18. 18. + 18 Offline evaluations http://techblog.netflix.com/2012/04/netflix-recommendations-beyond-5-stars.html  Problems  Solutions  Offline evaluations may not  Test with real users give the same outcome as (A/B testing) online evaluations (Cosley et al., 2002; McNee et al., 2002)  Higher rating does not mean  Consider other behaviors good recommendation (McNee (consumption, retention) et al., 2006)  The algorithm counts for only  A/B test other aspects 5% of the relevance of a (interaction, presentation) recommender system (Francisco Martin, 2009)
    19. 19. + 19 Online evaluations  Testing a recommender against a random videoclip system (A/B test) number of clips watched  Expectation: Consumption from beginning to end total number of + viewing time clips clicked will increase  Reality: The number of personalized recommendations − − clicked clips and total viewing OSA time went down! perceived system effectiveness + EXP +  Insight: Recommender is more perceived recommendation quality effective SSA +  More clips watched from choice satisfaction beginning to end EXP  Users browse less, consume more
    20. 20. + 20 Behavior vs Questionnaires  Behavior is hard to interpret  Relationship between behavior and satisfaction is not always trivial  Questionnaires are a better predictor of long-term retention  With behavior only, you will need to run for a long time  Questionnaire data is more robust  Fewer participants needed
    21. 21. + 21 A guide to user experiments http://bit.ly/recsys2011short http://bit.ly/recsystutorialhandout  “Is my system good?”  What does good mean?  We need to define measures  “Does my system score high on this satisfaction scale?”  What does high mean?  We need to compare it against something  “Does my system score higher than this other system?”  Say we find that it scores higher on satisfaction... why does it?  Apply the concept of ceteris paribus
    22. 22. + 22 An example…  We compared three recommender systems  Three different algorithms  System effectiveness scale:  The system has no real benefit for me.  I would recommend the system to others.  The system is useful.  I can save time using the system.  I can find better TV programs without the help of the system.
    23. 23. + 23 An example… The mediating variables tell the entire story
    24. 24. + 24 An example… Matrix Factorization recommender with Matrix Factorization recommender with explicit feedback (MF-E) implicit feedback (MF-I) (versus generally most popular; GMP) (versus most popular; GMP) OSA OSA + + perceived recommendation perceived recommendation perceived system variety + quality + effectiveness SSA SSA EXP
    25. 25. +A Note on PrivacyHow to avoidthis looming dangerof our Big Data future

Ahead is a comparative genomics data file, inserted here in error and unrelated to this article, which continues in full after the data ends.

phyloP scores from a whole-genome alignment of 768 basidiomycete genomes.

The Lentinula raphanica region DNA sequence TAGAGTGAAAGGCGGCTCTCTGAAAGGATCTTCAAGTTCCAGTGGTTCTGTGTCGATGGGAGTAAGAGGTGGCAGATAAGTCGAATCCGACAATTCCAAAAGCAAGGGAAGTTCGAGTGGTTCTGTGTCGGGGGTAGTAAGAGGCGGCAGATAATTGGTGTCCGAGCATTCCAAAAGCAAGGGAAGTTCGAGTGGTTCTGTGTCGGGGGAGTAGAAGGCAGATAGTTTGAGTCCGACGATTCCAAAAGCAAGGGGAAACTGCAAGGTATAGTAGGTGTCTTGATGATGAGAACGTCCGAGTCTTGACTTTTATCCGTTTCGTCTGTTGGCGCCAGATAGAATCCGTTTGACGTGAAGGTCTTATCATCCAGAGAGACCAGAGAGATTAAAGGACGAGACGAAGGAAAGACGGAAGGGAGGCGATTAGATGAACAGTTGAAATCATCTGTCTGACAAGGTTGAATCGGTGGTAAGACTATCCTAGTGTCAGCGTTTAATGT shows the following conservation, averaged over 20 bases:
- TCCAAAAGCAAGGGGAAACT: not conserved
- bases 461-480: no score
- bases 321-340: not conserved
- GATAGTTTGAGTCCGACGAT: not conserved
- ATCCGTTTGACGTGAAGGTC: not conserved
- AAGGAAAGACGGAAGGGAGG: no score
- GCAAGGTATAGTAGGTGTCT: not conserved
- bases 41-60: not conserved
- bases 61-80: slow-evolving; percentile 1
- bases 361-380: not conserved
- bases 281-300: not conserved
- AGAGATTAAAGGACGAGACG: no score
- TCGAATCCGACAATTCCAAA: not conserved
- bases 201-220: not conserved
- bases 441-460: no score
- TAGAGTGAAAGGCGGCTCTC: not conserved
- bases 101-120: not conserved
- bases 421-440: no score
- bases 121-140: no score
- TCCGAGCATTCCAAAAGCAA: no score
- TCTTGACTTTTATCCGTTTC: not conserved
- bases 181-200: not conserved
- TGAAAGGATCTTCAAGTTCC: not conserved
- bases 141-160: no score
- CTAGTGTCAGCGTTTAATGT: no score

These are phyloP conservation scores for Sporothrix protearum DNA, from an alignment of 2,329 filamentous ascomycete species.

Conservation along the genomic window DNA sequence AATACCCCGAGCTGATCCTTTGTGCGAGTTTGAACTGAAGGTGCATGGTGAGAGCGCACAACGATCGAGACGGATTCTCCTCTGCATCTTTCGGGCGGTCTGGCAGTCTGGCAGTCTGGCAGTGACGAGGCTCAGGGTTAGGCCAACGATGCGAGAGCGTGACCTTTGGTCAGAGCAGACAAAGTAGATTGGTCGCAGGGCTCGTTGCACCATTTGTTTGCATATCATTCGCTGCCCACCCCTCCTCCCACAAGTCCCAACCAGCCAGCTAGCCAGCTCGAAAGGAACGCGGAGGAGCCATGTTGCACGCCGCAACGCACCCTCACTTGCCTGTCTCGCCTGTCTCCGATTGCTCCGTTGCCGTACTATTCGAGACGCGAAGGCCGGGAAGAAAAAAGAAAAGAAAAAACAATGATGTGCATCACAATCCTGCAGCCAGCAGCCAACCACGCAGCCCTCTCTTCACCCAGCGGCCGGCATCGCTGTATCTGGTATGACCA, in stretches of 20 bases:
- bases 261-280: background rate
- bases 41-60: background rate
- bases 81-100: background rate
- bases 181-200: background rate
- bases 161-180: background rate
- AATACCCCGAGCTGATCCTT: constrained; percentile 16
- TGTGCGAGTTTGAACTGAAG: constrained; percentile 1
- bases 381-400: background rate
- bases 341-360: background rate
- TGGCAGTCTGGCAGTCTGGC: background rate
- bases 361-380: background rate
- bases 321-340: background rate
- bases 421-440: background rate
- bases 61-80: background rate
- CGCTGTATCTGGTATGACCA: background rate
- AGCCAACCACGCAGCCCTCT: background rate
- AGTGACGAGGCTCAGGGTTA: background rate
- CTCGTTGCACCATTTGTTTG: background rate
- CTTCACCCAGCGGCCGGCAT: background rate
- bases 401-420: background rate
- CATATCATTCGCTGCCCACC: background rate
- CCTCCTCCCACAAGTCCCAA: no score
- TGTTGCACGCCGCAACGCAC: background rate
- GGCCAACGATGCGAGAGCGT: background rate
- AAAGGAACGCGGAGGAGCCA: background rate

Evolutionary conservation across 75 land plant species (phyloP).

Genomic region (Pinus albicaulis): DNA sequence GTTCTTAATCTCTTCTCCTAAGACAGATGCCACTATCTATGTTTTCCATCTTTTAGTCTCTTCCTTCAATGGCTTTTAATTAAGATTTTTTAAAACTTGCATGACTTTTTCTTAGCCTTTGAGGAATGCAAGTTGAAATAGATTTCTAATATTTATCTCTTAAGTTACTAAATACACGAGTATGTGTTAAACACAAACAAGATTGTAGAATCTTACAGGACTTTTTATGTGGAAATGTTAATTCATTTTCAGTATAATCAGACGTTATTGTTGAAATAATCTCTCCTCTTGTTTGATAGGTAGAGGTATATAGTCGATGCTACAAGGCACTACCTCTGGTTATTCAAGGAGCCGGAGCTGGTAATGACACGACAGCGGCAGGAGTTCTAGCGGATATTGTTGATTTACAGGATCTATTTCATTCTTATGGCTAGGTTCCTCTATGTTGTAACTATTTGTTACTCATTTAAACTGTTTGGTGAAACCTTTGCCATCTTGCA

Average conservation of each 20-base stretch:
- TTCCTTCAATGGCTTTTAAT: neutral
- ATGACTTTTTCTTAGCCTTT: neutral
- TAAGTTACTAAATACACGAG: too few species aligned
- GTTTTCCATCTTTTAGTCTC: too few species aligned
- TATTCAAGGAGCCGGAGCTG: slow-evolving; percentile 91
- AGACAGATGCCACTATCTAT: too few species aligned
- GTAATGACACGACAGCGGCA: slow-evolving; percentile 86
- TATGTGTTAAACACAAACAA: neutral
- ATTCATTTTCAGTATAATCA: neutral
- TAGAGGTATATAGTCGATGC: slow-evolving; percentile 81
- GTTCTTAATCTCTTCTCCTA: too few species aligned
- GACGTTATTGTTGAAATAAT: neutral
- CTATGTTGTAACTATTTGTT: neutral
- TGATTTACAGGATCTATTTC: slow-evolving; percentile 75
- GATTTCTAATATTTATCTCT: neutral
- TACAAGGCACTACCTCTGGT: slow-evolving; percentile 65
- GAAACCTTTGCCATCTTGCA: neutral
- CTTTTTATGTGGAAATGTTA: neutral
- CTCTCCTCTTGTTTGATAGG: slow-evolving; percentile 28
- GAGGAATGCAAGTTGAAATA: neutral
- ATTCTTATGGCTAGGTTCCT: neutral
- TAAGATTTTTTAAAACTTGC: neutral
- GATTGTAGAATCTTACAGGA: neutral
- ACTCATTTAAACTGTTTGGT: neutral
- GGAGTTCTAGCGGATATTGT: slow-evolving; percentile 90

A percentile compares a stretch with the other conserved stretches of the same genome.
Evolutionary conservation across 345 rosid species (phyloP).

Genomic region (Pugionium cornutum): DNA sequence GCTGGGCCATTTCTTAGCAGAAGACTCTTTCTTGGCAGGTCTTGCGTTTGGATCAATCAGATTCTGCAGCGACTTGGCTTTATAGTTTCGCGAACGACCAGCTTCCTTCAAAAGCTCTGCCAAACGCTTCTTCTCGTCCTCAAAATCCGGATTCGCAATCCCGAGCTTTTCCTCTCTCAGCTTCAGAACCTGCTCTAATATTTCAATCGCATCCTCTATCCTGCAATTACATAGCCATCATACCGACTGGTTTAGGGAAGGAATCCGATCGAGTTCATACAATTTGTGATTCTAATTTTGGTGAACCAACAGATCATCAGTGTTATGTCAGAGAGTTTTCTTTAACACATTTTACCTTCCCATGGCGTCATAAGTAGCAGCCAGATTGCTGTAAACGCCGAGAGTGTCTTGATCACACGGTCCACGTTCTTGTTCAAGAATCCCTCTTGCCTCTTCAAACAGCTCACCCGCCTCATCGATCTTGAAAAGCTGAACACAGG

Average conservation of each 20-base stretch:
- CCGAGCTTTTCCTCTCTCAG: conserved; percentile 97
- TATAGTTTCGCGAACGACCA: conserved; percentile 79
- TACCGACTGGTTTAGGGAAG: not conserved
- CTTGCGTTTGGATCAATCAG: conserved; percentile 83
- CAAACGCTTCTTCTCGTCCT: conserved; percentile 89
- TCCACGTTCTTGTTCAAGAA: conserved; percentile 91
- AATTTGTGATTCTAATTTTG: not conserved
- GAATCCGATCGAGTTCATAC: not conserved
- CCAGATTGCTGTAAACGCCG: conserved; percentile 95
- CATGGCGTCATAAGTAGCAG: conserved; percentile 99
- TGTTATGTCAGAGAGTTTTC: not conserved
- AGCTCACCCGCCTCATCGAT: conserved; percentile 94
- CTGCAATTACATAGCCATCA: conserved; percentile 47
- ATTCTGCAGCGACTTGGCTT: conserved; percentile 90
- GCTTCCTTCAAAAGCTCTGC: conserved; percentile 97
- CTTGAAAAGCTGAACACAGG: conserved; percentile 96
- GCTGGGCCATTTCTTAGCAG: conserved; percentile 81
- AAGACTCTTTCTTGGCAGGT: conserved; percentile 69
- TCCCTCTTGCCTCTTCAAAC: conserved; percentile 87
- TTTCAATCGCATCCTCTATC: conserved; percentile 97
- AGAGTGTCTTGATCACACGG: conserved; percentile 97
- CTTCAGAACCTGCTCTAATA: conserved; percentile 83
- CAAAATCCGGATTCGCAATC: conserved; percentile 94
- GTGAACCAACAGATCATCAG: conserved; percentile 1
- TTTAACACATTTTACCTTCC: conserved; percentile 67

26. 26. + 26 Personalization… with control
    27. 27. + 27 Privacy concerns  Second Netflix challenge  Anonymized dataset  Lawsuit from Californian closeted lesbian Mum  Netflix withdraws their second challenge  http://arstechnica.com/tech-policy/2012/07/class-action-lawsuit- settlement-forces-netflix-privacy-changes/
    28. 28. + 28 Privacy directive  Transparency  “companies should provide clear descriptions of [...] why they need the data, how they will use it”  Informed consent  Control  “companies should offer consumers clear and simple choices [...] about personal data collection, use, and disclosure”  User empowerment
    29. 29. + 29 Transparency Paradox
    30. 30. + 30 Control Paradox  “bewildering tangle of options” (New York Times, 2010)  “labyrinthian controls” (U.S. Consumer Magazine, 2012)  Researchers asked: “what do your privacy settings mean?”  86% of Facebook users got it wrong!
    31. 31. + 31 Control Paradox http://bit.ly/chi2013privacy  Introducing an “extreme” E sharing option  Nothing - City - Blockbenefits  B  Add the option Exact  Expected: C  Some will choose Exact instead of Block N  Unexpected: privacy   Sharing increases across the board!
    32. 32. + 32 Bounded rationalityA 25% ?B 37% ?C 53% ?D 0% ?
    33. 33. + 33 Idea: nudging  People do not always choose what is best for them  Idea: use defaults to “nudge” users in the right direction
    34. 34. + 34 What is the right direction?  “More information = better, e.g. for personalization”  Techniques to increase disclosure cause reactance in the more privacy-minded users  “Privacy is an absolute right“  More difficult for less privacy-minded users to enjoy the benefits that disclosure would provide
    35. 35. + 35 It depends on the user!  “What is best for consumers depends upon characteristics of the consumer  An outcome that maximizes consumer welfare may be suboptimal for some consumers in a context where there is heterogeneity in preferences” (Smith, Goldstein & Johnson, 2009)
    36. 36. + 36 Privacy Adaptation Procedure http://bit.ly/privdim  Idea:  Personalize users’ privacy settings!  Automatic defaults in line with “disclosure profile”  Using big data to improve big data privacy   Relieves some of the burden of the privacy decision:  The right privacy-related information  The right amount of control  “Realistic empowerment”
    37. 37. +  The wonders of Big Data Big Data can be used to create powerful personalized e-commerce experiences  The Perils of Big Data Big Data solutions will only work if the developers have an adequate amount of domain knowledge  User Experiments Big Data solutions need to be tested onConclusions real users, with a focus on user experience  A Note on Privacy Big Data can raise privacy concerns, but it can at the same time be used to alleviate these concerns
    38. 38. +  The wonders of Big Data  Big Data can be used to create powerful personalized e-commerce experiences  The Perils of Big Data  Big Data solutions will only work if the developers have an adequate amount of domain knowledge  User ExperimentsQuestions?  Big Data solutions need to be tested on real users, with a focus on user experience  A Note on Privacy  Big Data can raise privacy concerns, but it can at the same time be used to alleviate these concerns